The cover image for our May issue shows fruiting bodies of the fungus Microporus xanthopus sprout from a dead log in the Daintree rainforest of Queensland, Australia. This image relates to the article ‘Wood traits explain microbial but not termite-driven decay in Australian tropical rainforest and savanna‘ by Stephanie Law et al. Here, co-author Steven Allison tells us the story behind the image:
The mushrooms were a bonus. Setting down our cooler full of beers and snacks, I couldn’t resist snapping a few pics. The fungi were posing for us, right beside the narrow trail to Emmagen Beach, a gorgeous expanse of tropical sand just north of Cape Tribulation. That afternoon trek was our team’s reward for completing the final field campaign of a long project on wood decay, termites, and fungi (WTF for short).
Like Captain Cook, our science team is no stranger to tribulation. In January 2018, we planned a trip to scope out field sites in Queensland. Brimming with excitement, I arrived in Cairns on a balmy Sunday afternoon. My luggage did not. My first stop in Cairns was the K-Mart where, woozy from jet lag, I searched for clothes that could withstand the field excursions ahead. I did eventually reclaim my luggage—when I flew out of Cairns a week later. The trials and tribulations had begun.
Flanked by the Great Barrier Reef and blanketed by the lush Daintree Rainforest, Cape Tribulation is a UNESCO World Heritage Site in far North Queensland, Australia. Today the area is a big draw for tourists, though one renowned visit in 1770 went very badly. Cape Tribulation and nearby Mt. Sorrow were named by a sullen Captain Cook after he shipwrecked on the reef just offshore.
Improvised wardrobe aside, the trip was very productive. We even made a YouTube video about it! We would follow the decay of 16 native woody species along with standard pine blocks over a four-year period in what lead PI Amy Zanne affectionately calls “rot plots.” Our team set up the plots at the ends of a steep rainfall gradient running from dry savanna in Australian Wildlife Conservancy’s Brooklyn Sanctuary to wet rainforest at James Cook University’s Daintree Rainforest Observatory. Half the wood samples would be protected from termite attack so we could see how important termites were relative to microbial decomposers like fungi.
We thought for sure that termites would dominate decay in the dry savanna site. Since they can stay hydrated in their nests, we figured termites would keep eating wood under dry conditions. In the rainforest, there were fungi everywhere, so we didn’t think termites would matter much.
It’s a good thing we did the experiment. The results surprised us as much as that submerged reef surprised Captain Cook! You can find the details in our paper, but the upshot is that termites don’t like dry conditions either, so wood decay was slow and mostly microbial in the savanna. Termites munched more wood in the rainforest, but fungi still reigned. That’s why they made the cover instead of a cuddly termite.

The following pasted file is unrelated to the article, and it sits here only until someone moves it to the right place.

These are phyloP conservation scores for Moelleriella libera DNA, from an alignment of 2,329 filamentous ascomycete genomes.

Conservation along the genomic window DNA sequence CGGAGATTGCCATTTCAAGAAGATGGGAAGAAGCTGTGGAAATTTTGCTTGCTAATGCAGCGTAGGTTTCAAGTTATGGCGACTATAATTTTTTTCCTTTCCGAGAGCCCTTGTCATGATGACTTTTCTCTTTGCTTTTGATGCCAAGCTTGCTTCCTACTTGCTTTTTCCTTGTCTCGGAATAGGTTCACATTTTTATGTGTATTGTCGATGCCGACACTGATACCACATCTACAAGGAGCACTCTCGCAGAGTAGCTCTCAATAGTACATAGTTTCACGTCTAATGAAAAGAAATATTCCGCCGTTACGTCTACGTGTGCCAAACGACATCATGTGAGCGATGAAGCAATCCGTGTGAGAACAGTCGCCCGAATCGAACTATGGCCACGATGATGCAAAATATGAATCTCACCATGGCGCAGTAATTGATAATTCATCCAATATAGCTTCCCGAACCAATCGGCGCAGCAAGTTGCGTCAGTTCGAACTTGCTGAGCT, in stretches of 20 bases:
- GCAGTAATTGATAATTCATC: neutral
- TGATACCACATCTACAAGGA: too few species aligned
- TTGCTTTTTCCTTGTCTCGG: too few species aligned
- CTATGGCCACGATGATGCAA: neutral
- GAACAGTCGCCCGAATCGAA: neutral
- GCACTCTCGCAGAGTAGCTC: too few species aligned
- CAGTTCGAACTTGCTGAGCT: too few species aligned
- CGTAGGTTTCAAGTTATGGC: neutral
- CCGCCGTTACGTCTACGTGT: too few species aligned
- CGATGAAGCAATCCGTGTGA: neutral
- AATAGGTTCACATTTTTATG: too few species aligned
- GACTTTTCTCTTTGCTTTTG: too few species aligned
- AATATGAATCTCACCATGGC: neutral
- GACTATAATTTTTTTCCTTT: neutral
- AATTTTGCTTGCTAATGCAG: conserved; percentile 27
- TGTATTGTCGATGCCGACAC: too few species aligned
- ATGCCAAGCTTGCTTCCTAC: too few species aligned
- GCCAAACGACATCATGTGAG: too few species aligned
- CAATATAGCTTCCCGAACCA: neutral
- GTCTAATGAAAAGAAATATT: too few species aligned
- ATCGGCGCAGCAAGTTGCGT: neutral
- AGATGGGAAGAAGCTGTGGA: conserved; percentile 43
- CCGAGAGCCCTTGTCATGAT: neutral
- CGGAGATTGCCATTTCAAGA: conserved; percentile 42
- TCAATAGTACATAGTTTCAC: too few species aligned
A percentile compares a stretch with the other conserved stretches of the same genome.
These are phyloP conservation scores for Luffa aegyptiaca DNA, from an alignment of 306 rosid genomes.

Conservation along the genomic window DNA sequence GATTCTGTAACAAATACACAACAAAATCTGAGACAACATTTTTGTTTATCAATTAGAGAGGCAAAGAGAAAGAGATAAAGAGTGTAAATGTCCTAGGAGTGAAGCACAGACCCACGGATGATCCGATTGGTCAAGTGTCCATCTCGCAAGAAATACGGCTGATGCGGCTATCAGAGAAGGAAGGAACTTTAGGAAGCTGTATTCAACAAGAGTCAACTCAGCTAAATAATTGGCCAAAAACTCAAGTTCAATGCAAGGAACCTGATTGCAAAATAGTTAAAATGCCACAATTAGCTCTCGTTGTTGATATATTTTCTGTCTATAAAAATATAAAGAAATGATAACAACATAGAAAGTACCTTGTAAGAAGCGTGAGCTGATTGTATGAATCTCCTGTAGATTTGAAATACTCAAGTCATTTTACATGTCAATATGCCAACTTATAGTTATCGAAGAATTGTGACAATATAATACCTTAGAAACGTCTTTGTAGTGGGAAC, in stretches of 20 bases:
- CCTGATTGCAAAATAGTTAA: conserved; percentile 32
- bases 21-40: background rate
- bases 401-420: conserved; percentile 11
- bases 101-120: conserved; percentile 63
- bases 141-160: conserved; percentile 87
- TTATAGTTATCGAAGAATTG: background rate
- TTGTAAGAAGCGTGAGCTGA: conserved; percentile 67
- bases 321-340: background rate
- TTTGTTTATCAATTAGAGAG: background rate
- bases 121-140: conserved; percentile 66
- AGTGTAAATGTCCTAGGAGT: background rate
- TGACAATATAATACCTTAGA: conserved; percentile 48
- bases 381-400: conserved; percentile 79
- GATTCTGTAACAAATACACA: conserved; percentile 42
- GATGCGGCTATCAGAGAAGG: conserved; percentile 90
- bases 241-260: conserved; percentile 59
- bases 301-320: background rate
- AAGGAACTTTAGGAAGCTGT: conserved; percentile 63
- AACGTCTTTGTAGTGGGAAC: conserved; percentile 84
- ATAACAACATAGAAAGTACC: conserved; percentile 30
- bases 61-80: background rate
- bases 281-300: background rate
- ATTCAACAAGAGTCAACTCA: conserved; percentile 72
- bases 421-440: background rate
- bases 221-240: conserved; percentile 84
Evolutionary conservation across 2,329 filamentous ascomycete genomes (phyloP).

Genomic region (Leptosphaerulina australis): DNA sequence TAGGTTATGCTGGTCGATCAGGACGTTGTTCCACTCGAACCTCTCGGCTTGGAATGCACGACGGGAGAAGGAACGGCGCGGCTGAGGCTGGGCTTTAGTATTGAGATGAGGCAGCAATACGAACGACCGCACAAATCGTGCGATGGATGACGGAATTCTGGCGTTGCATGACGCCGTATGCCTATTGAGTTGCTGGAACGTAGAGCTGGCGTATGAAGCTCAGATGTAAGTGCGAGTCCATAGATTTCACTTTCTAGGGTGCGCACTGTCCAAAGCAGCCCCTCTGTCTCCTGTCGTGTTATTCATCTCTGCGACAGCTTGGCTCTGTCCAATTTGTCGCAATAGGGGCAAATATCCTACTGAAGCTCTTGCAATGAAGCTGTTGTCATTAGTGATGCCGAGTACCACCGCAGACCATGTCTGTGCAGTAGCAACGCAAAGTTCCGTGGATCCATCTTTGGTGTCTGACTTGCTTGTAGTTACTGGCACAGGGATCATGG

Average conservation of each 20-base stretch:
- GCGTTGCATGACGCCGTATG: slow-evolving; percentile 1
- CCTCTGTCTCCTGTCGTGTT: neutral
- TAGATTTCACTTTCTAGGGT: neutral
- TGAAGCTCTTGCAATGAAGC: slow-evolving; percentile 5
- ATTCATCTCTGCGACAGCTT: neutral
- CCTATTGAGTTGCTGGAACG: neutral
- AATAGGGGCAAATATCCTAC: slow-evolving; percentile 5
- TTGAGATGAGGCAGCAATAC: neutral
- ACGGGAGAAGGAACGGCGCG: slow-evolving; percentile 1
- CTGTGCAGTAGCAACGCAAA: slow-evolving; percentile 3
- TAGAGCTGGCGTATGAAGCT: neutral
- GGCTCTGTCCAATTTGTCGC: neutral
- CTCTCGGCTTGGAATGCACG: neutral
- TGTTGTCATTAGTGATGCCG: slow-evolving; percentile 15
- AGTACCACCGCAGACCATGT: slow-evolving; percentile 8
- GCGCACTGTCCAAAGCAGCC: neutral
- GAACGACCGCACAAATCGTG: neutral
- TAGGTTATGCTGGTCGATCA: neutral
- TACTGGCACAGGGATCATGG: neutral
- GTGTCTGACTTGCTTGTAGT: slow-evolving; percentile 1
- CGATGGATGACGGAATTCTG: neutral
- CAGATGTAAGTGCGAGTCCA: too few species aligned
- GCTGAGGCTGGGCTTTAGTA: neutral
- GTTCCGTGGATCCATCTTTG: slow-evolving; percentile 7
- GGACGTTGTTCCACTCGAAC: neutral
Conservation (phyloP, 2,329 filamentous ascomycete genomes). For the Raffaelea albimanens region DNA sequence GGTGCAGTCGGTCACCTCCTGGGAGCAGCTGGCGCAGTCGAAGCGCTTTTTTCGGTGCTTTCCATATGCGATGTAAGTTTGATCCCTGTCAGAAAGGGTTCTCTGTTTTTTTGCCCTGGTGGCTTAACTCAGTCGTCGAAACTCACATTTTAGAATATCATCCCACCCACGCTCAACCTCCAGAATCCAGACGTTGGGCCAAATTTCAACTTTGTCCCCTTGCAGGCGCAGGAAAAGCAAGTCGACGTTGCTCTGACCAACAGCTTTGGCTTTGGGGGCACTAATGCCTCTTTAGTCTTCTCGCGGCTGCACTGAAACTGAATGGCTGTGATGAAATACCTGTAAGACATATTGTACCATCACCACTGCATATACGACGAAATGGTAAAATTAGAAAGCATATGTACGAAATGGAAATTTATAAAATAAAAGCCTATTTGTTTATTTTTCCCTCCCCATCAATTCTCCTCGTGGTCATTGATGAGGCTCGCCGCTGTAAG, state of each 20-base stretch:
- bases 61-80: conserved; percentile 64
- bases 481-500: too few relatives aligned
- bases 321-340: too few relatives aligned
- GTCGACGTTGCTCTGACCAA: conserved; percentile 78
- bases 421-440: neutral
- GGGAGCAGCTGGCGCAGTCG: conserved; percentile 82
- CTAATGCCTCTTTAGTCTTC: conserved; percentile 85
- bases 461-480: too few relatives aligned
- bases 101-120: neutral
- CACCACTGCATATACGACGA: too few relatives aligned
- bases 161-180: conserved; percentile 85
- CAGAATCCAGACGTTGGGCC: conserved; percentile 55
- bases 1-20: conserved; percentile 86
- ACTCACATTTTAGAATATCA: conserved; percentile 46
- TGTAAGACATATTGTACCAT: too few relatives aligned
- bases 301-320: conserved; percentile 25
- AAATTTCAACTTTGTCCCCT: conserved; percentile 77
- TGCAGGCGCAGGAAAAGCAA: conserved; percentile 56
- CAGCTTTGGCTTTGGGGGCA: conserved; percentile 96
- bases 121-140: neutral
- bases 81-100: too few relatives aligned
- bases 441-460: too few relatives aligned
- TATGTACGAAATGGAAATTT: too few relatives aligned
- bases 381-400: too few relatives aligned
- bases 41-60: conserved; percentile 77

(To see how beautiful termites can be, check out When A Tree Falls, a stunning collection of artworks by our Australian collaborator and WTF artist-in-residence Donna Davis).
For a while, the project was going well. There were only minor glitches like finicky weather stations, zombie cyclones, excessive rain, landslides, and wildfires burning through the savanna. Or maybe they just seemed minor after March 2020.
Imagine you are right in the middle of a huge field experiment on the opposite side of the planet when a global pandemic hits, shutting down international travel for nearly two years. Also, your public funding agencies have strict limits on sending money overseas to the people keeping the experiment going. Without the unparalleled generosity of our Australian collaborators, Covid would have sunk the WTF endeavour like Captain Cook’s ship.
By June 2022, we were ready to wrap up our field experiments. Foreigners were finally allowed to visit Australia, so we planned one last trip to collect samples and strategize on publishing. Eleven days before departure, I came down with Covid. Luckily it was mild. I was cleared for travel with one day to spare. I thought I had dodged a bullet.
Although airlines were selling tickets to Australia, they hadn’t quite figured out how to fly their routes yet. My lab manager Elizabeth Duan and I were to fly from Los Angeles to Sydney and then on to Cairns for a Thursday evening arrival. Early the next morning, we would head to the savanna site.
We didn’t make it. First there was a 26-hour delay out of LAX due to mechanical issues. We started wondering if the plane had been out of the hangar since 2020. Then we missed our connection in Sydney due to a lack of baggage handlers. Eventually we landed in Cairns—52 hours late.
Elizabeth had to convince me not to bail on the whole trip after our sleepless night in LAX. Once we got to Cairns, she navigated patiently as I taught myself to drive on the opposite side of the road after travelling 72 hellish hours across 7 time zones.
Then life was good. Our team gathered for a sunset celebration outside Cairns. We adjusted our plans so we could drive along the rainfall gradient and pick up the last few wood samples. On a night hike in the Daintree, we found bioluminescent fungi. We played a prototype card game called “Let’s Rot” that we co-created with our artist-in-residence. We celebrated Rebecca Clement’s PhD graduation with a termite mound cake and crowned her and fellow PhD student Abbey Yatsko termite queens.
With our brains energized by the camaraderie, we immediately got to work writing manuscripts, including the one we just published in the Journal of Ecology. Several others are in the pipeline.
Just like travel, sometimes science doesn’t go as planned. But after all those tribulations, finding a surprising answer—or a charismatic mushroom—makes the journey worthwhile.